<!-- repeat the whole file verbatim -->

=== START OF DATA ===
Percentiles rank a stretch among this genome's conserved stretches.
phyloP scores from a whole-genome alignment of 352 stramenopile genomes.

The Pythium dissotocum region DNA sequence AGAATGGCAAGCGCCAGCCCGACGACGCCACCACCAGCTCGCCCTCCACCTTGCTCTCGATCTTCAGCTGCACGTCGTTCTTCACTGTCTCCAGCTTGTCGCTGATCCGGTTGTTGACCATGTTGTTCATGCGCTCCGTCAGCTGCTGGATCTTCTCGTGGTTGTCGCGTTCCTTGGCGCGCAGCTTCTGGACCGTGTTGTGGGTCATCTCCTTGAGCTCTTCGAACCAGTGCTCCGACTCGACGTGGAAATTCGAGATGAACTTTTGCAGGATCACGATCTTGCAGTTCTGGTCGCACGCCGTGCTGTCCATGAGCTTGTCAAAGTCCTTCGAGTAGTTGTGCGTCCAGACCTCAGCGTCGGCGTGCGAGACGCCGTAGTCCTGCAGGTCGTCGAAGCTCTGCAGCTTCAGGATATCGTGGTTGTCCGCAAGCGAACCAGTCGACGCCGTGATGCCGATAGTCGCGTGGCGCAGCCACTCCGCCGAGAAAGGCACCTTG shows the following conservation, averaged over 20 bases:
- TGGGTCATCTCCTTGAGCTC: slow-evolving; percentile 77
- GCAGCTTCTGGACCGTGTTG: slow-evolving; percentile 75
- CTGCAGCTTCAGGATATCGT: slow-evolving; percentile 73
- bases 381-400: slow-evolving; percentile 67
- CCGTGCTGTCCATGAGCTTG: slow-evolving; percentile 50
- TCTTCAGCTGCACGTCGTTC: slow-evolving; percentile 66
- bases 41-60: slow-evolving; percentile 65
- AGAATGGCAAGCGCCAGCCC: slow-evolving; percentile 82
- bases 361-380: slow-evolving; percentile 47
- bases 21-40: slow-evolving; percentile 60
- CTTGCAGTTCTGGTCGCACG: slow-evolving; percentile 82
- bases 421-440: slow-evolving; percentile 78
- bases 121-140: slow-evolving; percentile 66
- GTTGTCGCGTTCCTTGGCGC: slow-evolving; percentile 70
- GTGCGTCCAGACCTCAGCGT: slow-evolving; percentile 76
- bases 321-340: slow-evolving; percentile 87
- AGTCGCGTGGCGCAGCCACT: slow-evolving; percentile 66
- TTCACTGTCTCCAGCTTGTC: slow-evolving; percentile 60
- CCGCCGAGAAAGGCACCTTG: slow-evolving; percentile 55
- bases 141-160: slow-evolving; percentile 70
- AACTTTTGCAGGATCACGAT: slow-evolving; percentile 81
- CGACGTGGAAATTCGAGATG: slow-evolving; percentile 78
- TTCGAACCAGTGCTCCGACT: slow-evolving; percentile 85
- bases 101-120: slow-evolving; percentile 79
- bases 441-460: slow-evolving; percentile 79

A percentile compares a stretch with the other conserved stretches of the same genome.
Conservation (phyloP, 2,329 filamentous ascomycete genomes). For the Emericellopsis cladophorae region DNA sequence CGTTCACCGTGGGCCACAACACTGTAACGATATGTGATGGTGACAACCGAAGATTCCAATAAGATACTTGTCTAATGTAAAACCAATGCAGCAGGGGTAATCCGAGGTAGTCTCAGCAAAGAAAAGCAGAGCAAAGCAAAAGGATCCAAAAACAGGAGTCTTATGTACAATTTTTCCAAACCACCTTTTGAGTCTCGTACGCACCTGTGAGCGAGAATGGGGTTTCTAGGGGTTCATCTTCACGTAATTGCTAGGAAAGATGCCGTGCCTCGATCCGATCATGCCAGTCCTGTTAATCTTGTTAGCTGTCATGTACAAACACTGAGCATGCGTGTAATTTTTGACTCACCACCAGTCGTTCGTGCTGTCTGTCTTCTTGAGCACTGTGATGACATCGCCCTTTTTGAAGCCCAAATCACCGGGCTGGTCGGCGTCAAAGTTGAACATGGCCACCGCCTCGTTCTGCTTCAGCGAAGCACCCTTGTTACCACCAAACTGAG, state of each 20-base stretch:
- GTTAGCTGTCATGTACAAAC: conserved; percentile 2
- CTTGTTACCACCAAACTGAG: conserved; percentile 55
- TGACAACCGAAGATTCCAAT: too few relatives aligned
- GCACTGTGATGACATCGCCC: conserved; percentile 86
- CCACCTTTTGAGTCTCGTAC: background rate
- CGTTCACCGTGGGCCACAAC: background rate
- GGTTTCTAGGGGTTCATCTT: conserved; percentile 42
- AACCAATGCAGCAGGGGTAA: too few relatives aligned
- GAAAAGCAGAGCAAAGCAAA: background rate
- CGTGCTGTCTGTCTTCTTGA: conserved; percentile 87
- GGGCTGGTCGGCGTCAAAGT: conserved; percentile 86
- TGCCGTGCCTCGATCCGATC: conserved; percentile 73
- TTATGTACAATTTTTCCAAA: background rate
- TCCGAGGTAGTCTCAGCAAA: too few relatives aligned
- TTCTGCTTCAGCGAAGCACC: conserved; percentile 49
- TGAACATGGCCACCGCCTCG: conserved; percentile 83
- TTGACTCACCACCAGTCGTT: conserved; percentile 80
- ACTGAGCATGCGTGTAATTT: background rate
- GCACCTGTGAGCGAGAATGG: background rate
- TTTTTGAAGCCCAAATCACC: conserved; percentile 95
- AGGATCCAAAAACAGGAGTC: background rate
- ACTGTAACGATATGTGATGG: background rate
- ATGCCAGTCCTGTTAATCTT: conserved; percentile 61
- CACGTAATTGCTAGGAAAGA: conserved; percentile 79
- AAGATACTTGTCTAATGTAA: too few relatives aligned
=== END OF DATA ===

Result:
Percentiles rank a stretch among this genome's conserved stretches.
phyloP scores from a whole-genome alignment of 352 stramenopile genomes.

The Pythium dissotocum region DNA sequence AGAATGGCAAGCGCCAGCCCGACGACGCCACCACCAGCTCGCCCTCCACCTTGCTCTCGATCTTCAGCTGCACGTCGTTCTTCACTGTCTCCAGCTTGTCGCTGATCCGGTTGTTGACCATGTTGTTCATGCGCTCCGTCAGCTGCTGGATCTTCTCGTGGTTGTCGCGTTCCTTGGCGCGCAGCTTCTGGACCGTGTTGTGGGTCATCTCCTTGAGCTCTTCGAACCAGTGCTCCGACTCGACGTGGAAATTCGAGATGAACTTTTGCAGGATCACGATCTTGCAGTTCTGGTCGCACGCCGTGCTGTCCATGAGCTTGTCAAAGTCCTTCGAGTAGTTGTGCGTCCAGACCTCAGCGTCGGCGTGCGAGACGCCGTAGTCCTGCAGGTCGTCGAAGCTCTGCAGCTTCAGGATATCGTGGTTGTCCGCAAGCGAACCAGTCGACGCCGTGATGCCGATAGTCGCGTGGCGCAGCCACTCCGCCGAGAAAGGCACCTTG shows the following conservation, averaged over 20 bases:
- TGGGTCATCTCCTTGAGCTC: slow-evolving; percentile 77
- GCAGCTTCTGGACCGTGTTG: slow-evolving; percentile 75
- CTGCAGCTTCAGGATATCGT: slow-evolving; percentile 73
- bases 381-400: slow-evolving; percentile 67
- CCGTGCTGTCCATGAGCTTG: slow-evolving; percentile 50
- TCTTCAGCTGCACGTCGTTC: slow-evolving; percentile 66
- bases 41-60: slow-evolving; percentile 65
- AGAATGGCAAGCGCCAGCCC: slow-evolving; percentile 82
- bases 361-380: slow-evolving; percentile 47
- bases 21-40: slow-evolving; percentile 60
- CTTGCAGTTCTGGTCGCACG: slow-evolving; percentile 82
- bases 421-440: slow-evolving; percentile 78
- bases 121-140: slow-evolving; percentile 66
- GTTGTCGCGTTCCTTGGCGC: slow-evolving; percentile 70
- GTGCGTCCAGACCTCAGCGT: slow-evolving; percentile 76
- bases 321-340: slow-evolving; percentile 87
- AGTCGCGTGGCGCAGCCACT: slow-evolving; percentile 66
- TTCACTGTCTCCAGCTTGTC: slow-evolving; percentile 60
- CCGCCGAGAAAGGCACCTTG: slow-evolving; percentile 55
- bases 141-160: slow-evolving; percentile 70
- AACTTTTGCAGGATCACGAT: slow-evolving; percentile 81
- CGACGTGGAAATTCGAGATG: slow-evolving; percentile 78
- TTCGAACCAGTGCTCCGACT: slow-evolving; percentile 85
- bases 101-120: slow-evolving; percentile 79
- bases 441-460: slow-evolving; percentile 79

A percentile compares a stretch with the other conserved stretches of the same genome.
Conservation (phyloP, 2,329 filamentous ascomycete genomes). For the Emericellopsis cladophorae region DNA sequence CGTTCACCGTGGGCCACAACACTGTAACGATATGTGATGGTGACAACCGAAGATTCCAATAAGATACTTGTCTAATGTAAAACCAATGCAGCAGGGGTAATCCGAGGTAGTCTCAGCAAAGAAAAGCAGAGCAAAGCAAAAGGATCCAAAAACAGGAGTCTTATGTACAATTTTTCCAAACCACCTTTTGAGTCTCGTACGCACCTGTGAGCGAGAATGGGGTTTCTAGGGGTTCATCTTCACGTAATTGCTAGGAAAGATGCCGTGCCTCGATCCGATCATGCCAGTCCTGTTAATCTTGTTAGCTGTCATGTACAAACACTGAGCATGCGTGTAATTTTTGACTCACCACCAGTCGTTCGTGCTGTCTGTCTTCTTGAGCACTGTGATGACATCGCCCTTTTTGAAGCCCAAATCACCGGGCTGGTCGGCGTCAAAGTTGAACATGGCCACCGCCTCGTTCTGCTTCAGCGAAGCACCCTTGTTACCACCAAACTGAG, state of each 20-base stretch:
- GTTAGCTGTCATGTACAAAC: conserved; percentile 2
- CTTGTTACCACCAAACTGAG: conserved; percentile 55
- TGACAACCGAAGATTCCAAT: too few relatives aligned
- GCACTGTGATGACATCGCCC: conserved; percentile 86
- CCACCTTTTGAGTCTCGTAC: background rate
- CGTTCACCGTGGGCCACAAC: background rate
- GGTTTCTAGGGGTTCATCTT: conserved; percentile 42
- AACCAATGCAGCAGGGGTAA: too few relatives aligned
- GAAAAGCAGAGCAAAGCAAA: background rate
- CGTGCTGTCTGTCTTCTTGA: conserved; percentile 87
- GGGCTGGTCGGCGTCAAAGT: conserved; percentile 86
- TGCCGTGCCTCGATCCGATC: conserved; percentile 73
- TTATGTACAATTTTTCCAAA: background rate
- TCCGAGGTAGTCTCAGCAAA: too few relatives aligned
- TTCTGCTTCAGCGAAGCACC: conserved; percentile 49
- TGAACATGGCCACCGCCTCG: conserved; percentile 83
- TTGACTCACCACCAGTCGTT: conserved; percentile 80
- ACTGAGCATGCGTGTAATTT: background rate
- GCACCTGTGAGCGAGAATGG: background rate
- TTTTTGAAGCCCAAATCACC: conserved; percentile 95
- AGGATCCAAAAACAGGAGTC: background rate
- ACTGTAACGATATGTGATGG: background rate
- ATGCCAGTCCTGTTAATCTT: conserved; percentile 61
- CACGTAATTGCTAGGAAAGA: conserved; percentile 79
- AAGATACTTGTCTAATGTAA: too few relatives aligned